Last week, a class action settlement between Uber and the company's riders was approved by the federal district court in San Francisco. The ride share company was facing class action claims for deceiving riders about tipping drivers. The settlement refunds to riders all tip monies purportedly wrongly taken by the company.
News broke this week that city officials in Baltimore have approved the $300,000 wrongful death settlement for the family of Anthony Anderson. The tragic death can be described as nothing other than police brutality and excessive force, based upon the statements of the witnesses who witnessed the violent encounter.
The settlement comes nearly five years after Mr. Anderson's death in 2012, which the medical examiner ruled was a homicide. However, the family hopes that the officers involved would be held personally and criminally accountable for their actions never materialized as the officers were cleared of wrongdoing. This settlement comes after the multi-million dollar Freddie Gray settlement.
C8, also known as perfluorooctanoic acid, is a toxic and cancerous chemical used to make Teflon. Since the 1950s, a DuPont plant near Parkersburg, West Virginia has been emitting C8 into the air and the Ohio River. According to recent lawsuits, DuPont knew C8 caused cancer in rats as early as 1980, yet covered it up. Now the company will be paying up to settle those suits.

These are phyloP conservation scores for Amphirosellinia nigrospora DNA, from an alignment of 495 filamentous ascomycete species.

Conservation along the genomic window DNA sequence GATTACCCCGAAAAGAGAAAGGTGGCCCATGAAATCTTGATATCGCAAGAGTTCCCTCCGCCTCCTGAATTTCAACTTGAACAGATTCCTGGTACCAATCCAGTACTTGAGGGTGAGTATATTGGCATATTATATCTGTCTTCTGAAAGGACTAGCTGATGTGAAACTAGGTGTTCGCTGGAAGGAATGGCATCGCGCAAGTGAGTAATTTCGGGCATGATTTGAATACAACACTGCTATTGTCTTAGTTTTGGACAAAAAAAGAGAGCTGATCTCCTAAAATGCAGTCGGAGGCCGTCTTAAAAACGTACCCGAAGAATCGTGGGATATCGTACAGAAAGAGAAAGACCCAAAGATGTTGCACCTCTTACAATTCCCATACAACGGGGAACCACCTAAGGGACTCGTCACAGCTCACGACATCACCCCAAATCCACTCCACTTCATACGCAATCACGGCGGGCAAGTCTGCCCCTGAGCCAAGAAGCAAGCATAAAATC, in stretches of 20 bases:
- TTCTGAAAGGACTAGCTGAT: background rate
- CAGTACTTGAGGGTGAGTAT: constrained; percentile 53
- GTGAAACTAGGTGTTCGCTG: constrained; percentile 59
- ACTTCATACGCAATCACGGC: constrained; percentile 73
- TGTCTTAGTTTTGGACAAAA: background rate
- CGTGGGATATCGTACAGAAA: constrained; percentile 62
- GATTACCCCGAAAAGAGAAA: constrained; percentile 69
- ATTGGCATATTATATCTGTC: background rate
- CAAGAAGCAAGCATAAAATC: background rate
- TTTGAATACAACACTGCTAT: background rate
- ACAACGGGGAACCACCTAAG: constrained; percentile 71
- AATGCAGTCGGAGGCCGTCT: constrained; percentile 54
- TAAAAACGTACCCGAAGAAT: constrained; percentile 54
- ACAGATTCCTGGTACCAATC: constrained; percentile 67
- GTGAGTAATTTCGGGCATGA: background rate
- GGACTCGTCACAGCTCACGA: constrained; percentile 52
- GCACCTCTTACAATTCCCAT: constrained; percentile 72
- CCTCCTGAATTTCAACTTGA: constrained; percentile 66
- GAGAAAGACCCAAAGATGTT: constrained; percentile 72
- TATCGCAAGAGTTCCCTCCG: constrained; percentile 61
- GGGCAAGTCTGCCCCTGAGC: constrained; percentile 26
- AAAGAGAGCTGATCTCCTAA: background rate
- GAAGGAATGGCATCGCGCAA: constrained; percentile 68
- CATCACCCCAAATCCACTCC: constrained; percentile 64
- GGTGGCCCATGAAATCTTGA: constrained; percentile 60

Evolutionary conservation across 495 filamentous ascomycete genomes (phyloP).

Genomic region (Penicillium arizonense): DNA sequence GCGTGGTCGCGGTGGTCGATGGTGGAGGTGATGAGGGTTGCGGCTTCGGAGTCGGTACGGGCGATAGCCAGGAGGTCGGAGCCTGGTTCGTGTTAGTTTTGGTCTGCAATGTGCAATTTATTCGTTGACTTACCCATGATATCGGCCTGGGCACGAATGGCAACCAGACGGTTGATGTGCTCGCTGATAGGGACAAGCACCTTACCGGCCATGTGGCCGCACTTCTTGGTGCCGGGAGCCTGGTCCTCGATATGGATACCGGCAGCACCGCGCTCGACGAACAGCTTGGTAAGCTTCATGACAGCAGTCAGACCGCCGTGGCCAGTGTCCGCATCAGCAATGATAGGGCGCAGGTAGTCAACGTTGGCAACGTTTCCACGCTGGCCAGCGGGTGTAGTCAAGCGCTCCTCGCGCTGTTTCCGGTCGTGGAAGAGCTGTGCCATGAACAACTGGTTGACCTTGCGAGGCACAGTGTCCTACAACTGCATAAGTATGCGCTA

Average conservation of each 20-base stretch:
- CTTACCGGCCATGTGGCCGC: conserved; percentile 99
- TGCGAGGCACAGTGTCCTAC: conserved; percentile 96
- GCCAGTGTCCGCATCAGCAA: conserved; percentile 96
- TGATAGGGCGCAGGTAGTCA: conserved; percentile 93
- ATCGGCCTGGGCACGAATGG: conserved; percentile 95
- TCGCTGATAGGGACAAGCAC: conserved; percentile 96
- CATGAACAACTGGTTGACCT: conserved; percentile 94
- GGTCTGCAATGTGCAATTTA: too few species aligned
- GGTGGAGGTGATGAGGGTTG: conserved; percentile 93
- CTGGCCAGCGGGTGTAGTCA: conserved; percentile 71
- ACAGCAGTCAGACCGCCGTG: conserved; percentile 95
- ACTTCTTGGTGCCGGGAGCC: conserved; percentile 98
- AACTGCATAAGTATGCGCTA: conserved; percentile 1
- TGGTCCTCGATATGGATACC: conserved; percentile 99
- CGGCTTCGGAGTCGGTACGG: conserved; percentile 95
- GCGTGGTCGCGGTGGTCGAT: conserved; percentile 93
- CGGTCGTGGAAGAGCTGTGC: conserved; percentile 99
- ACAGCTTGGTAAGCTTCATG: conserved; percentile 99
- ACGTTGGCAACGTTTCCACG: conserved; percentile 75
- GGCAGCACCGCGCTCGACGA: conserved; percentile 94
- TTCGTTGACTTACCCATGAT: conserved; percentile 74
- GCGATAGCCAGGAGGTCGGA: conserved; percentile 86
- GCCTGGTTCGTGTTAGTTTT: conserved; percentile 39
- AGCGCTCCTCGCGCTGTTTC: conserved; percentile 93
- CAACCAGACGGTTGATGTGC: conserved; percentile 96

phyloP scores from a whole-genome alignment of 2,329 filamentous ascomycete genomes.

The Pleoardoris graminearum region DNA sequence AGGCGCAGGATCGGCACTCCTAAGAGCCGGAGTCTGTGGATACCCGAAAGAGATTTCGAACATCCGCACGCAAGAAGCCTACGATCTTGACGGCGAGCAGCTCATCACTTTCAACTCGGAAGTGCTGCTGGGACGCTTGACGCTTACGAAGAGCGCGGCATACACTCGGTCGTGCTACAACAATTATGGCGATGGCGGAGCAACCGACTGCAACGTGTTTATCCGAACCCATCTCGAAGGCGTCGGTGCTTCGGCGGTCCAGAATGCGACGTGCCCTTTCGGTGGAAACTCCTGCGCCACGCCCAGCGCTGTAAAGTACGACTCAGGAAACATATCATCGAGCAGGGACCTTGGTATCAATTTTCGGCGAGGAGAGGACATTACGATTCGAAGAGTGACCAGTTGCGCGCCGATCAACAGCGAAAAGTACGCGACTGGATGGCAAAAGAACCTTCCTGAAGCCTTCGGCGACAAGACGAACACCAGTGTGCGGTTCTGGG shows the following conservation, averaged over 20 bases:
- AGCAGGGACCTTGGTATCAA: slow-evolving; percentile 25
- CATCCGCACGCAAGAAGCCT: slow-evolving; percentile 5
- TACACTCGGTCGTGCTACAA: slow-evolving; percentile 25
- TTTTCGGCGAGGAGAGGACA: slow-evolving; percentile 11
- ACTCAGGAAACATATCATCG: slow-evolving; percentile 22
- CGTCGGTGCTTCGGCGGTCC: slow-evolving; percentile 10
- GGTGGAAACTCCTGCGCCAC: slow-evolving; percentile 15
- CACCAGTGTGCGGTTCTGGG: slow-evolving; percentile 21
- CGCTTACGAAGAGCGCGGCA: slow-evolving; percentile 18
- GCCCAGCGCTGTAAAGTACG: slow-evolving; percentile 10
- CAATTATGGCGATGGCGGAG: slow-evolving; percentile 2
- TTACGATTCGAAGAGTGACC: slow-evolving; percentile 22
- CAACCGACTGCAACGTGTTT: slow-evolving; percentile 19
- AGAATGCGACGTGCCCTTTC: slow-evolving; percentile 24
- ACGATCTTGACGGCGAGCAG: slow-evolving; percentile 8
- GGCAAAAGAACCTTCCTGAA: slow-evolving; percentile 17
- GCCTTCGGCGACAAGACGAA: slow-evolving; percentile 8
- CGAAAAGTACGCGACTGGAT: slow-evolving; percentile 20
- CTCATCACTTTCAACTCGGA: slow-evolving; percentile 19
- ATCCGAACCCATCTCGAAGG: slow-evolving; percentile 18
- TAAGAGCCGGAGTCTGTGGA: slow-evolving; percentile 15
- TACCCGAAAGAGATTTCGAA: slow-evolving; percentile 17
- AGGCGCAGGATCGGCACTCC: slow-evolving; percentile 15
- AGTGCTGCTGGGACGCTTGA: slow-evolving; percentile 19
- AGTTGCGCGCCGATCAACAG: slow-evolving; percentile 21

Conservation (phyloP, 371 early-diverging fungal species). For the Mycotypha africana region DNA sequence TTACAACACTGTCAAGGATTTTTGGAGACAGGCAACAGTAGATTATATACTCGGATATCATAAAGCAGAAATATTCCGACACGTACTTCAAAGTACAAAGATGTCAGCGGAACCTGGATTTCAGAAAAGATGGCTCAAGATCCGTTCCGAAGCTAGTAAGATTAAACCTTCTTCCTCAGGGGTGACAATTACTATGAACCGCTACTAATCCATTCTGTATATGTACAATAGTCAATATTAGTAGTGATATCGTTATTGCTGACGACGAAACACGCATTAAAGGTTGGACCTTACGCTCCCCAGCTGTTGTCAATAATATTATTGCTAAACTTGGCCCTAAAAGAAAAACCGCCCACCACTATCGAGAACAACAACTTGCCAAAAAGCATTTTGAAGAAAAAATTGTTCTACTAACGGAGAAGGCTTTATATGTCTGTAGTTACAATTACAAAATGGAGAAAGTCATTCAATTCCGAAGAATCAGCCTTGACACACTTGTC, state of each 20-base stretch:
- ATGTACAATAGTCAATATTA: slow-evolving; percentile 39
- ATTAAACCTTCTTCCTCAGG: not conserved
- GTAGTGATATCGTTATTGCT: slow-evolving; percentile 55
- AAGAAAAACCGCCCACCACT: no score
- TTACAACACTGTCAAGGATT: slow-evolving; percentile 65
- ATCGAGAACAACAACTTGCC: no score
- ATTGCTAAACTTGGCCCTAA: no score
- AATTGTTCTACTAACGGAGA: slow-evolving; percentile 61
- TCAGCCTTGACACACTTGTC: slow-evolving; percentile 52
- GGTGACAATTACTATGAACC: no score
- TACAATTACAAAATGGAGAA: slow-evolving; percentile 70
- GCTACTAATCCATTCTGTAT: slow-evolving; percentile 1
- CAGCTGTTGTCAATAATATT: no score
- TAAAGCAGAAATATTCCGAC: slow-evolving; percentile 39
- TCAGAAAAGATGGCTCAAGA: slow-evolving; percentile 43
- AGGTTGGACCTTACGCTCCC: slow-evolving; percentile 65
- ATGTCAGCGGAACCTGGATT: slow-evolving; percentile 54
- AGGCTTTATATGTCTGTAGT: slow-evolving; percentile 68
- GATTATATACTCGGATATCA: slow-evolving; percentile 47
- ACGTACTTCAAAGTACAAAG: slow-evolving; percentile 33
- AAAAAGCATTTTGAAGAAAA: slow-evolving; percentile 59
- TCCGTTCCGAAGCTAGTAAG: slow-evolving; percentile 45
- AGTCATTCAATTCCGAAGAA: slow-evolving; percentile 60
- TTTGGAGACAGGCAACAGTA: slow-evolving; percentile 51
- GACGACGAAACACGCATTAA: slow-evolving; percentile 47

DuPont and its subsidiary Chemours Co. have agreed to pony up $670 million in cash to settle around 3,550 personal injury claims arising from C8 leaks.
Ezell Ford, a 25-year-old African-American man diagnosed with bipolar disorder and schizophrenia, was shot and killed by a Los Angeles Police Department officer in August, 2014. A subsequent review found that, although the shooting itself was justifiable as Ford attempted to wrestle the officer's gun away, both officers involved violated department policy prior to the shooting.
Ford's killing was one of many police shootings to spark outrage and protests, and now it will cost the city $1.5 million. The Los Angeles City Council approved the settlement in response to a lawsuit filed by Ford's family.